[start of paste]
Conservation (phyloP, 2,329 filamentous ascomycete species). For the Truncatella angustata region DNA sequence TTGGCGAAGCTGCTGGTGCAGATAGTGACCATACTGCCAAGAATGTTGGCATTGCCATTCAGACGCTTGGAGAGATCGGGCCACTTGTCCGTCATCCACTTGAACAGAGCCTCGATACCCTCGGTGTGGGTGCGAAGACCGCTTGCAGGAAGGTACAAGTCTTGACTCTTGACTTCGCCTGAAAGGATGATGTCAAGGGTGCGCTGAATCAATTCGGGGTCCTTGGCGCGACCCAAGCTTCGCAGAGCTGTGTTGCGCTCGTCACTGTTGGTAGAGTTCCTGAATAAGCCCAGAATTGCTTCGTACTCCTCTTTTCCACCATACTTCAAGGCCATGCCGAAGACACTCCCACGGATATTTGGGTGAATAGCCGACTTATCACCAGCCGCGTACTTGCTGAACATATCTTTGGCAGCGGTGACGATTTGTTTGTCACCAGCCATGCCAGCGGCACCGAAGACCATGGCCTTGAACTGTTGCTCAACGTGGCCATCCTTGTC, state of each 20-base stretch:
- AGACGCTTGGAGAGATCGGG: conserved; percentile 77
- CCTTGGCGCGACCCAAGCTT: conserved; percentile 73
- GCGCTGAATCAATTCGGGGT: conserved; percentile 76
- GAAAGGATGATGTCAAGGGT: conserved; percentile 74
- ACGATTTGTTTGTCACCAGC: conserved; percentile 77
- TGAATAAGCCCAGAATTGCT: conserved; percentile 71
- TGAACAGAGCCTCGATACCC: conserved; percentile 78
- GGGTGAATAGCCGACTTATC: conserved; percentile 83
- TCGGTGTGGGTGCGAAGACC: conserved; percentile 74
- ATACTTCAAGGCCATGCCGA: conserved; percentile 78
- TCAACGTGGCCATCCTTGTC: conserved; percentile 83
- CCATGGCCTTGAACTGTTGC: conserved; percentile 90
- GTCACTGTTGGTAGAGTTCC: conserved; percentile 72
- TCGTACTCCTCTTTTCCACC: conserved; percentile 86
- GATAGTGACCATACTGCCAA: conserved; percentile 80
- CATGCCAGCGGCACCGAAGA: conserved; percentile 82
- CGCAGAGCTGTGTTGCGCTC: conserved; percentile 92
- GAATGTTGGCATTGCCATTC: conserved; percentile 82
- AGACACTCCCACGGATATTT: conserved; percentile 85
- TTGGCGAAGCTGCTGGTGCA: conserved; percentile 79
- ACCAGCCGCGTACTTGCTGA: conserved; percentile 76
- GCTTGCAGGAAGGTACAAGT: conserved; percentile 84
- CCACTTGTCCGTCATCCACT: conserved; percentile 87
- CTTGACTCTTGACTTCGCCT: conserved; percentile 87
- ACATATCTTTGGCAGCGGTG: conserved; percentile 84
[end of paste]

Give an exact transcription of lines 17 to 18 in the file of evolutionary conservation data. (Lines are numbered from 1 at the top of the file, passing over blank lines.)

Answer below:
- CATGCCAGCGGCACCGAAGA: conserved; percentile 82
- CGCAGAGCTGTGTTGCGCTC: conserved; percentile 92